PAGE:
Watching how clients worked together, Mr. Harmaty and Eli Kuslansky, one of Unified's managing partners, developed a list of questions whose answers showed that people wanted a simple, direct way of getting a set of securities holdings. They wanted it recorded, graphed, or charted automatically, and sometimes exported. Then, they wanted to get back to the top of the main menu to begin the next job. By early 1994, a prototype interface was ready.
Dubbed "Custody Workstation," the prototype won first prize in the finance category of the 1994 Windows World Open contest. Sponsored by Microsoft Corp., the contest is an annual competition held each May that selects the best custom applications using Microsoft's "Windows" software in eight institutional categories such as finance, public administration, health care, and insurance.
Late in 1994, it was put to work for the Washington State Investment Board, with which the final bugs are now being worked out. Mr. Kuslansky and Mr. Harmaty have some simple advice for plan sponsors who are want good interface designs (See related story).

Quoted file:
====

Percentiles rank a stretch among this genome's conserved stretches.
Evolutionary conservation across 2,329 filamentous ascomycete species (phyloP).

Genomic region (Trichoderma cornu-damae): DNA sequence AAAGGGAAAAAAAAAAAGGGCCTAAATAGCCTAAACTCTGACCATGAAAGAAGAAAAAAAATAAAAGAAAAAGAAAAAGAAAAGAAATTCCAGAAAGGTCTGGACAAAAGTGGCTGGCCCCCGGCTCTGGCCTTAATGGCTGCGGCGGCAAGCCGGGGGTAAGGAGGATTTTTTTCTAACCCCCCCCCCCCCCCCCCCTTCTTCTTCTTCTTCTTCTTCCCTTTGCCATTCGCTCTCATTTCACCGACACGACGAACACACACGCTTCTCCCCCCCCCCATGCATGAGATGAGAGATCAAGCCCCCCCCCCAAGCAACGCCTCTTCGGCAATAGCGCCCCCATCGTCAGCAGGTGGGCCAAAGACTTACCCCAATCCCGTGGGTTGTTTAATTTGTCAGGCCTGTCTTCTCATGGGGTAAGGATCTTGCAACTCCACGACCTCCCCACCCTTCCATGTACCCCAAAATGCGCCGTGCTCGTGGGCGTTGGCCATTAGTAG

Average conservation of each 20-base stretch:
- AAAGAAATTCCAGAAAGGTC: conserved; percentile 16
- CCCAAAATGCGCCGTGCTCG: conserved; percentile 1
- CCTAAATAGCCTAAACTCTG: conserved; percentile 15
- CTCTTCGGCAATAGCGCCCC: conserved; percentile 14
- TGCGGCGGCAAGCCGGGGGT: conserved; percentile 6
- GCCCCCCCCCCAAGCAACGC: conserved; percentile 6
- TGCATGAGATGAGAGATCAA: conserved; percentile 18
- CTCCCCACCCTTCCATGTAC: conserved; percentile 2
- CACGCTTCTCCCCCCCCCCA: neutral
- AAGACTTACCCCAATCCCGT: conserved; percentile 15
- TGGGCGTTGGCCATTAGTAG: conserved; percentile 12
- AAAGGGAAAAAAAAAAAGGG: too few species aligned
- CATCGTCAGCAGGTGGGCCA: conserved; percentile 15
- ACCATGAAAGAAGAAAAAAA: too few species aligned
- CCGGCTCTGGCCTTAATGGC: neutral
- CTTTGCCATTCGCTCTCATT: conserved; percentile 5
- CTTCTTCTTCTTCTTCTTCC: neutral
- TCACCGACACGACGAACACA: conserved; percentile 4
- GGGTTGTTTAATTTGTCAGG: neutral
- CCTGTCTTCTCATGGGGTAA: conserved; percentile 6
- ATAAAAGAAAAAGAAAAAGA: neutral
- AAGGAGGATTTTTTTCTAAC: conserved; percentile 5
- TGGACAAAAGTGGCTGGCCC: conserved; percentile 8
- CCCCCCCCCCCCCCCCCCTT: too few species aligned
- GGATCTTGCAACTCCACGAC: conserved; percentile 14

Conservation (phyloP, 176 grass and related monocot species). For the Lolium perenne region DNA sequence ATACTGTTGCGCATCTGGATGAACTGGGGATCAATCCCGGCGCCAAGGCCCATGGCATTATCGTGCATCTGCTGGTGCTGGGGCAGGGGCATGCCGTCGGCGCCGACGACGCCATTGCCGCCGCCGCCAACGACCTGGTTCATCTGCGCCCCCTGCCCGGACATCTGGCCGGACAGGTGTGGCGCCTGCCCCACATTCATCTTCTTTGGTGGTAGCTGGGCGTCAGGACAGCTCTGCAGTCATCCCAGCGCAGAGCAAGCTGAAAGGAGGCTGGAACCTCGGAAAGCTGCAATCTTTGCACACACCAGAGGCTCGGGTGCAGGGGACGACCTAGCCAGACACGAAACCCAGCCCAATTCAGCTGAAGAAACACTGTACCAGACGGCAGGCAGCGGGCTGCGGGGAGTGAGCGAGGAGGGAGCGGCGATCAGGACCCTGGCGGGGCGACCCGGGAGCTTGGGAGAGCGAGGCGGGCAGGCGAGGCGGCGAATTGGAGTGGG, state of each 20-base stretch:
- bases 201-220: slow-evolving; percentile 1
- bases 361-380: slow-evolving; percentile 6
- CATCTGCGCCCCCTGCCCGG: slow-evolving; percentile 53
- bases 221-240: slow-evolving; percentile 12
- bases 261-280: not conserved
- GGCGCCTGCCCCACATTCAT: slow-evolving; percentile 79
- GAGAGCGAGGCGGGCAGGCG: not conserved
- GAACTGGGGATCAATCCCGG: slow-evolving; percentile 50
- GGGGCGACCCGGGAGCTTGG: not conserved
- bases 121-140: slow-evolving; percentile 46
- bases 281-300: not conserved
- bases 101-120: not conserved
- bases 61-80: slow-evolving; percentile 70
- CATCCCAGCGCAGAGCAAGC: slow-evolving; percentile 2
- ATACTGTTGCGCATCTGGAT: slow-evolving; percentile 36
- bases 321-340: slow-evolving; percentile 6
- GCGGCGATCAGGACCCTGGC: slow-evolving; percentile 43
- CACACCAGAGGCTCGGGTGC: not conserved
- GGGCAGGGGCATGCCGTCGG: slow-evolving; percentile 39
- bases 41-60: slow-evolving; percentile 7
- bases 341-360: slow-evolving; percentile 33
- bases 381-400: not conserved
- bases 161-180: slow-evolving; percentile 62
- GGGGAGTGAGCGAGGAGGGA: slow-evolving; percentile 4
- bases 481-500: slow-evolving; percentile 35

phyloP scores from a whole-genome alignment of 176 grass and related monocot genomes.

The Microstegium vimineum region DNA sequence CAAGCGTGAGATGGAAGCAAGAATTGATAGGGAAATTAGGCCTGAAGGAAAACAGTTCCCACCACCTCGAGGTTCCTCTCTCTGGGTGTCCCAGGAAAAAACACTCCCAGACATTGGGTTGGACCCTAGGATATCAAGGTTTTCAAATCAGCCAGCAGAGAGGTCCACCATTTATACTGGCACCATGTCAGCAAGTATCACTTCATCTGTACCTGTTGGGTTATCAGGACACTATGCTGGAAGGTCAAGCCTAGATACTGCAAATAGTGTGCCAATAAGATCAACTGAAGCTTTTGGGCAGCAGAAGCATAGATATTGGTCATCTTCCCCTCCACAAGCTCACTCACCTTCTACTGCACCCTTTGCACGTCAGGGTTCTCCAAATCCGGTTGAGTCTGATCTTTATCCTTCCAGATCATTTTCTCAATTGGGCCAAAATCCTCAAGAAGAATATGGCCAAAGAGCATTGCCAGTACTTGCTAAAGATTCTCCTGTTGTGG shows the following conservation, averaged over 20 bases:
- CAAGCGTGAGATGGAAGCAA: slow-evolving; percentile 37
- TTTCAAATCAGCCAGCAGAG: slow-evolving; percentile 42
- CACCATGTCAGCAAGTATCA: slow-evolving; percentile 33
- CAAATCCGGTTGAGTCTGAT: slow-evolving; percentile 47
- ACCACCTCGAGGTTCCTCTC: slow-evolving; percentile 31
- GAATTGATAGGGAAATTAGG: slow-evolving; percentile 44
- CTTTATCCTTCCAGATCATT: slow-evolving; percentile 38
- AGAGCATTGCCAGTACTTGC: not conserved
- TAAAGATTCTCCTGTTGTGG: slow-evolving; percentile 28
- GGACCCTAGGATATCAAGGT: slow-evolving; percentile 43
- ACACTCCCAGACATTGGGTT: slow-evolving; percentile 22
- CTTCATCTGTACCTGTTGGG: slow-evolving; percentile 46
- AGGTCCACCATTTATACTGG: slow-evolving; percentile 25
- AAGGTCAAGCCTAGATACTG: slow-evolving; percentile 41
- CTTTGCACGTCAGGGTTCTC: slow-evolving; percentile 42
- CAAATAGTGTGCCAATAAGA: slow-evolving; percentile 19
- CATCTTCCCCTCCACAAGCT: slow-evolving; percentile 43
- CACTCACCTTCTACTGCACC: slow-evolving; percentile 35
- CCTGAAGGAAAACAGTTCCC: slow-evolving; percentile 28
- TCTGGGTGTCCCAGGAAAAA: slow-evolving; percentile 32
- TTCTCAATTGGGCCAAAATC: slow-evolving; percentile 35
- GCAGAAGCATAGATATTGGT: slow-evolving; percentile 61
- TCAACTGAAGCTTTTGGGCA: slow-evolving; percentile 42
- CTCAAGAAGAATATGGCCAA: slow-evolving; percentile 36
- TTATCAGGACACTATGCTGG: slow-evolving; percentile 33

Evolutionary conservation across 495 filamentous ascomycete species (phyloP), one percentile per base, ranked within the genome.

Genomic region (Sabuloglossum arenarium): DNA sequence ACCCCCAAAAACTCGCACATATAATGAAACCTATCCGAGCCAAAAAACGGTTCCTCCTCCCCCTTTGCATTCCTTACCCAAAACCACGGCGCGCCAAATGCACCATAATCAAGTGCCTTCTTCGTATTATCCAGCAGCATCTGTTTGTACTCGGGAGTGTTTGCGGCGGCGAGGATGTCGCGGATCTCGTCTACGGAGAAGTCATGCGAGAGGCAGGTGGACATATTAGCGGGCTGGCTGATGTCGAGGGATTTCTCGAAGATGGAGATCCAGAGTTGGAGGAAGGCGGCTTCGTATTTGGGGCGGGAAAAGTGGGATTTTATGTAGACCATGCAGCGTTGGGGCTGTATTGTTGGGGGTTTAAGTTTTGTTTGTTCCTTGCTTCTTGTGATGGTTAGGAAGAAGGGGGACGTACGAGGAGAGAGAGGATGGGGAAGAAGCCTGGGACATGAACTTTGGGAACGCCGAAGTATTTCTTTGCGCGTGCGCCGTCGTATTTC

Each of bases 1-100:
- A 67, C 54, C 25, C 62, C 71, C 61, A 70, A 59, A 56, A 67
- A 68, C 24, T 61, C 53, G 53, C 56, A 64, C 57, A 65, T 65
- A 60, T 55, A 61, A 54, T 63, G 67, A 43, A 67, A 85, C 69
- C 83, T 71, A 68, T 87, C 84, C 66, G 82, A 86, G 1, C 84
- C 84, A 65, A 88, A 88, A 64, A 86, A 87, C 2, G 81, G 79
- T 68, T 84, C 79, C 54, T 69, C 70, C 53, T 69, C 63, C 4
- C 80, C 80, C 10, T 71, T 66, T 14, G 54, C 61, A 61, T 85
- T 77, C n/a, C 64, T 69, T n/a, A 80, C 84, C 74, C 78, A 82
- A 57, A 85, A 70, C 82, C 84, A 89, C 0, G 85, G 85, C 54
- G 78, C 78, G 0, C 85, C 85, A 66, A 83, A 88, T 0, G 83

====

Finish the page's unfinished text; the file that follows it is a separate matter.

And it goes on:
Is Mr. Halpern pleased with "Custody Workstation?" "It takes time to move from the test stage to the live stage," he said. "But I do anticipate this interface will be very, very successful, and that it is going to add a lot of value to our funds."
Good interface design cannot fix an inferior securities movement and control system; a good interface depends on a really good system. For custodians, future success in customer satisfaction and profits will come from having the best of both.
Desmond MacRae is a freelance business writer based in New York.